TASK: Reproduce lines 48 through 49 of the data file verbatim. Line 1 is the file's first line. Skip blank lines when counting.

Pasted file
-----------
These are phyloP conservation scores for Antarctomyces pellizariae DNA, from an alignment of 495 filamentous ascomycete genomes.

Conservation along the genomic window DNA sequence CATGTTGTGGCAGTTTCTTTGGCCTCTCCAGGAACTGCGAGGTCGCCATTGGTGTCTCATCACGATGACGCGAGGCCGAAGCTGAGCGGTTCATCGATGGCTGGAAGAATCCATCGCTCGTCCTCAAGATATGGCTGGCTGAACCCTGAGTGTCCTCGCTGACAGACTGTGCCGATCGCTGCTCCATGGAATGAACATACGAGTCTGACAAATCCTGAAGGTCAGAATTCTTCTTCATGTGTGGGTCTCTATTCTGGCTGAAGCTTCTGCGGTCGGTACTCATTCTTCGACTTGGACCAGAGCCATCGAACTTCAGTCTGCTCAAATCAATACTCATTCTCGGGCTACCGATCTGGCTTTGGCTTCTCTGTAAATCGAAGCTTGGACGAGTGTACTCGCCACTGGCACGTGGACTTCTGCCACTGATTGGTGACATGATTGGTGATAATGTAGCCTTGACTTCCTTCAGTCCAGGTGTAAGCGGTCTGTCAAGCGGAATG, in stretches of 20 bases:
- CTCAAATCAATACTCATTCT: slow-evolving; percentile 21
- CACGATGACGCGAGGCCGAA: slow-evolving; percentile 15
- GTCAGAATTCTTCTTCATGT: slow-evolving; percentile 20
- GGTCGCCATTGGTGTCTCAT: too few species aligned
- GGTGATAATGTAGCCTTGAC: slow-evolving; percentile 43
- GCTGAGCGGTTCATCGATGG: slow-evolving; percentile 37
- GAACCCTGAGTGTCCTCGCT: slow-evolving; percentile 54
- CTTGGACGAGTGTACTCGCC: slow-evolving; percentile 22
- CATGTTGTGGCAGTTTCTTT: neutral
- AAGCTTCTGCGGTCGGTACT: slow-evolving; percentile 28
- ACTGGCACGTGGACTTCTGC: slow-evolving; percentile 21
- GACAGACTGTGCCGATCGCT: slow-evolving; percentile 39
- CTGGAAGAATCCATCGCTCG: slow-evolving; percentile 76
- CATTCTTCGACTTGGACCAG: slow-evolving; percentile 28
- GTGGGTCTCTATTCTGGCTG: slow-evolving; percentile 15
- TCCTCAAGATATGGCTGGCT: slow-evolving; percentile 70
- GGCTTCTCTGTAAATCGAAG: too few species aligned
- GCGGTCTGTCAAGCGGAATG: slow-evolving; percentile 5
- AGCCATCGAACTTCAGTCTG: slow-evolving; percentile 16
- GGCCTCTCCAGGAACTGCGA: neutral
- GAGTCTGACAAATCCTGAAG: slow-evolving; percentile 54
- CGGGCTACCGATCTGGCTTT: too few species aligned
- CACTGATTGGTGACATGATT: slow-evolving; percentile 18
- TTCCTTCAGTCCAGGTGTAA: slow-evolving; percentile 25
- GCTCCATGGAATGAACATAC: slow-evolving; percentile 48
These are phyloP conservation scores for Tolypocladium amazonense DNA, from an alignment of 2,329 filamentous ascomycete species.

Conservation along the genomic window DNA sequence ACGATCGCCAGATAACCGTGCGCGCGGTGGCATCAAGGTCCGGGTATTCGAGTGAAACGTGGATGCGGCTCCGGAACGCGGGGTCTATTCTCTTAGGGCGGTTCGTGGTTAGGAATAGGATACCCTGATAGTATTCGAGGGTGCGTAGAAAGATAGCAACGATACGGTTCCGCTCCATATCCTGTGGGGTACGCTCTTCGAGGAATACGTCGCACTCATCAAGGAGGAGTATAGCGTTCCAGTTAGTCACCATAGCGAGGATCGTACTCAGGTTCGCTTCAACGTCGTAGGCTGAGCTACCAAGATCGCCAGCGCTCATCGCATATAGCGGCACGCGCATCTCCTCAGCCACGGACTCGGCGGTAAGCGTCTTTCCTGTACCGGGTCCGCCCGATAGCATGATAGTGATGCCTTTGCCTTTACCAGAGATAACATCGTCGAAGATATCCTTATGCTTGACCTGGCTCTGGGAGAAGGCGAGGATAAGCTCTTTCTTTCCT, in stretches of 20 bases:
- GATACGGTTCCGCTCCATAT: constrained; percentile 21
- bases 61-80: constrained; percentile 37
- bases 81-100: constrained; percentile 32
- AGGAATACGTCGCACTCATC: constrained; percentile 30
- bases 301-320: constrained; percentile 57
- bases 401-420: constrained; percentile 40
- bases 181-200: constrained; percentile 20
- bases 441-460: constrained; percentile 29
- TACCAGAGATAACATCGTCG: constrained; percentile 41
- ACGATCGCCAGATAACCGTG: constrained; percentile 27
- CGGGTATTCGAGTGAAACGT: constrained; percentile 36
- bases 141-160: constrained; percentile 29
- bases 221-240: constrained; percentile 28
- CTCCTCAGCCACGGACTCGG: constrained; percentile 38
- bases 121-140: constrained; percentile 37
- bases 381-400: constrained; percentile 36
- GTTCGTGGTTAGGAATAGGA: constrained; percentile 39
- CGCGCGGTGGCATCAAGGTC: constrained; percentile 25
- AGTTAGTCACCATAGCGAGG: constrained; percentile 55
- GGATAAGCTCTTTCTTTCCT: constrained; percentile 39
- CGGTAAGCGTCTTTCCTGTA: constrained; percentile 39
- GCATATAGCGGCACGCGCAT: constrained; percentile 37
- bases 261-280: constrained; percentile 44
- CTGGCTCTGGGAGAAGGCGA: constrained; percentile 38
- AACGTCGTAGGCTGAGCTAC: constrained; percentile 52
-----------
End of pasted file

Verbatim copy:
- AGTTAGTCACCATAGCGAGG: constrained; percentile 55
- GGATAAGCTCTTTCTTTCCT: constrained; percentile 39